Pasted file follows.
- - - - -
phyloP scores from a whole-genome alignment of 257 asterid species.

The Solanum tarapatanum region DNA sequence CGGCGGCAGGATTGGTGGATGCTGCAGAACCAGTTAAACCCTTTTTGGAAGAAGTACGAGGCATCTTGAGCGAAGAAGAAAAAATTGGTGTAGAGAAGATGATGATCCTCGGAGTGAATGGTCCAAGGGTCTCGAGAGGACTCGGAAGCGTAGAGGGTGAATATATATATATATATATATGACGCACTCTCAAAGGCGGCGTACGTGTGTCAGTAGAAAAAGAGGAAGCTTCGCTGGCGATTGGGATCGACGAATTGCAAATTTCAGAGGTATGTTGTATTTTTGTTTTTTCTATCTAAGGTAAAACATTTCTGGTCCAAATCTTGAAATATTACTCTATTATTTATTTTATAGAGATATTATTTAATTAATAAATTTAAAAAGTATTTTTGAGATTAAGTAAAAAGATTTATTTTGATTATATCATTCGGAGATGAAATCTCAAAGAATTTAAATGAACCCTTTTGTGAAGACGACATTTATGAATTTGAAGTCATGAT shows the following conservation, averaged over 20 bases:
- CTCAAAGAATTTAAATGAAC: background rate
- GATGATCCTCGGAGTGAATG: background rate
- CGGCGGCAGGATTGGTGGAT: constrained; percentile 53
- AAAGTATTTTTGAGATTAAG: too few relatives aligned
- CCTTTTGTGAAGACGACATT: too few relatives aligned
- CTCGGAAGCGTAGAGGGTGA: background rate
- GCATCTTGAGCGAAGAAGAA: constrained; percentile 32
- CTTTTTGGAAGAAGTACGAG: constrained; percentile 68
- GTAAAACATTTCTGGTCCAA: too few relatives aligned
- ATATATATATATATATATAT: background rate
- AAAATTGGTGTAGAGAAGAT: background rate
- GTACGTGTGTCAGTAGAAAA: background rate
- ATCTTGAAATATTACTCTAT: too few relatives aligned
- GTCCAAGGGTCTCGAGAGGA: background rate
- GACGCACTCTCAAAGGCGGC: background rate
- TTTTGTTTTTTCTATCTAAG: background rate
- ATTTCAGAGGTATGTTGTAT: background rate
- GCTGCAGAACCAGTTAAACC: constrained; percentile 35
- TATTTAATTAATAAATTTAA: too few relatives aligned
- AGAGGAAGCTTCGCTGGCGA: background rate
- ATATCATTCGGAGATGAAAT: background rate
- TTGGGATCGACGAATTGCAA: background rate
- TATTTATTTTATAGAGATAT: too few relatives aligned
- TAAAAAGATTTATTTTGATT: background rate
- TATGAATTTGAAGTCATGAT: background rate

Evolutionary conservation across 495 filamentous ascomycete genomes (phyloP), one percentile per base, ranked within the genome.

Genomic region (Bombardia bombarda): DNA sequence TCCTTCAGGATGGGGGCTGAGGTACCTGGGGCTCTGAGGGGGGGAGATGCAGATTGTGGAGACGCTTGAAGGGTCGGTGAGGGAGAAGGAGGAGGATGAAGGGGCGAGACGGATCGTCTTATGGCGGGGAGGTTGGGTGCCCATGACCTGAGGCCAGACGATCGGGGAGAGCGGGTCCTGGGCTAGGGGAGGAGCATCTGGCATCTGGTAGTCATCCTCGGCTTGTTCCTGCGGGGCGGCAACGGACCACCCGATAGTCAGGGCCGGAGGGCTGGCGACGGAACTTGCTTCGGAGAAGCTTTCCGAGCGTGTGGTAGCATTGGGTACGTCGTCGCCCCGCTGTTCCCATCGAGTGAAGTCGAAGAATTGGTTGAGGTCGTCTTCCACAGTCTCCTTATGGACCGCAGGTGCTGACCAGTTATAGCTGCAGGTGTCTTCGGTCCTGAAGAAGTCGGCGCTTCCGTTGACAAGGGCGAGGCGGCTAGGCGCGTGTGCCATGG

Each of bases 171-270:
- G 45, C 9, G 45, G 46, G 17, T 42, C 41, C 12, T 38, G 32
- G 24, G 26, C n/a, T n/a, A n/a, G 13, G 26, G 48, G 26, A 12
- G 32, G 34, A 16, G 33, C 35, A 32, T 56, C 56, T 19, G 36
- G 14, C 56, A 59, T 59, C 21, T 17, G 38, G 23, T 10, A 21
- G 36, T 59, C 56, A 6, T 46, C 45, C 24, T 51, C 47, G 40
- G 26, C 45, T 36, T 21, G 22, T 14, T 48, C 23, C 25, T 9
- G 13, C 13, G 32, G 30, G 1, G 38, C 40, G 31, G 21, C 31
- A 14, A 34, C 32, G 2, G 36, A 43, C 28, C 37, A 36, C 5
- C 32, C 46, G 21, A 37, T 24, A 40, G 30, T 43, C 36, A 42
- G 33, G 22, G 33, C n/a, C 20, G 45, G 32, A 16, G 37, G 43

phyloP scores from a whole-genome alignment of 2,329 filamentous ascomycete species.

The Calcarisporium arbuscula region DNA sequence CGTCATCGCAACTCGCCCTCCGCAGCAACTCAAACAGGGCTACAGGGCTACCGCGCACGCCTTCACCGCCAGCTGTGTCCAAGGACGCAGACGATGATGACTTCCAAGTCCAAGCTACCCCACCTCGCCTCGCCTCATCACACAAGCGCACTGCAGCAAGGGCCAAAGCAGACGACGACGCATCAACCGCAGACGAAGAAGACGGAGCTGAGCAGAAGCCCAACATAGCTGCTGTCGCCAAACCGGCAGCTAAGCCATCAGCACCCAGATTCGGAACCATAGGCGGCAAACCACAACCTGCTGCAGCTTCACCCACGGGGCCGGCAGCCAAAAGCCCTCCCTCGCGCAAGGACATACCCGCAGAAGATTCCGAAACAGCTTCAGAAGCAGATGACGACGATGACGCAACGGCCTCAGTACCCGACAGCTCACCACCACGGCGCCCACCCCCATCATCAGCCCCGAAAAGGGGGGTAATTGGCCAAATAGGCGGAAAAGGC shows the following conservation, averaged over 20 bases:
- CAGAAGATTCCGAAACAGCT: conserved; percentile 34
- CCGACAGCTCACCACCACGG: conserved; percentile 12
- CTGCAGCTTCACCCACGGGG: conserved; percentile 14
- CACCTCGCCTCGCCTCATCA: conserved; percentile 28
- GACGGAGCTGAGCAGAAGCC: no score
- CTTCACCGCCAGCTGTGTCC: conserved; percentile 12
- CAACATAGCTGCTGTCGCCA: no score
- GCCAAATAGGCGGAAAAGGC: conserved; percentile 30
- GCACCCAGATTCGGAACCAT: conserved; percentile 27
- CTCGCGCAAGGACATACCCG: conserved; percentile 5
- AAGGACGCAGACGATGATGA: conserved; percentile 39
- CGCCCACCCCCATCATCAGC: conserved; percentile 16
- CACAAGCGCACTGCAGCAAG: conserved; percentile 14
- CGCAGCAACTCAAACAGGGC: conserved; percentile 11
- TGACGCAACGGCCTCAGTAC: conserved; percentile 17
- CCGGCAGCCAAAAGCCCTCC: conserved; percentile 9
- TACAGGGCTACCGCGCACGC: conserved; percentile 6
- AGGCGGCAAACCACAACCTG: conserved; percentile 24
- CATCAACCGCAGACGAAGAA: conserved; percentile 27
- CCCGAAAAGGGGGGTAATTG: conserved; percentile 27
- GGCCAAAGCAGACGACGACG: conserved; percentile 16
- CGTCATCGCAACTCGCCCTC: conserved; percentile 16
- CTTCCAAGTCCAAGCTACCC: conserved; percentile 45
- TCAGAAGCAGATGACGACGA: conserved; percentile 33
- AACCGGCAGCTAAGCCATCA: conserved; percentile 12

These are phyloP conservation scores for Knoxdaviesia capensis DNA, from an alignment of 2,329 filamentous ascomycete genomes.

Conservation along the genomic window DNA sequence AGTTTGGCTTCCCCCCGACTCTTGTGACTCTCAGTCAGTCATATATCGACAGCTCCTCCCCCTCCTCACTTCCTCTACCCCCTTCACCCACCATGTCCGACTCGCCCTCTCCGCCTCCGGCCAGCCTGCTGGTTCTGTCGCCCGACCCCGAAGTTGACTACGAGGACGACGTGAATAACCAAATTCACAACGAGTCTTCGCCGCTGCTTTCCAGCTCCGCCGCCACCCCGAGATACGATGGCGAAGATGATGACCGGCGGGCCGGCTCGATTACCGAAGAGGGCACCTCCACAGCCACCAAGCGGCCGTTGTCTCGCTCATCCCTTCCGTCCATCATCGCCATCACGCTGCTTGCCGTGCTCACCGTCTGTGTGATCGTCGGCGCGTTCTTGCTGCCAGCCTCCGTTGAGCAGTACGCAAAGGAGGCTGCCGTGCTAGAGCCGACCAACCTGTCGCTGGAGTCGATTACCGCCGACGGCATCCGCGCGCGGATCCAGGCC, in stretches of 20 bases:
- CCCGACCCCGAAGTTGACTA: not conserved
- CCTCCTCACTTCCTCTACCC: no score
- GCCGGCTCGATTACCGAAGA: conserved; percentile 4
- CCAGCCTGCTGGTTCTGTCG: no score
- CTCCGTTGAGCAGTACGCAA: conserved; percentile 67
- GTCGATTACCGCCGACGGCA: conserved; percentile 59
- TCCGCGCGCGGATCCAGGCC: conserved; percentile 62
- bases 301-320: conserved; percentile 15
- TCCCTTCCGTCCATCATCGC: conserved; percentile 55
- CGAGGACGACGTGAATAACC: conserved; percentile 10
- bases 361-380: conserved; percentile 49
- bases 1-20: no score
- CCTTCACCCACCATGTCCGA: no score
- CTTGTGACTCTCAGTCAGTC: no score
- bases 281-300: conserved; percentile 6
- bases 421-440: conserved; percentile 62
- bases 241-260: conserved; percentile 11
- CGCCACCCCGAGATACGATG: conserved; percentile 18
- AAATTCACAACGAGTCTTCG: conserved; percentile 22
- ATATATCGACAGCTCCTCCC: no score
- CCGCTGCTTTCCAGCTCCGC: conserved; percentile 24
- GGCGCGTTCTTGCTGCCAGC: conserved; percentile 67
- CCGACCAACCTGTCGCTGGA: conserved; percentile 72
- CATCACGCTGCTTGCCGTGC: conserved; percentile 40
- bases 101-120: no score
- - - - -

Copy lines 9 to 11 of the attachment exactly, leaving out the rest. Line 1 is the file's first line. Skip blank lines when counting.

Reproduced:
- GCATCTTGAGCGAAGAAGAA: constrained; percentile 32
- CTTTTTGGAAGAAGTACGAG: constrained; percentile 68
- GTAAAACATTTCTGGTCCAA: too few relatives aligned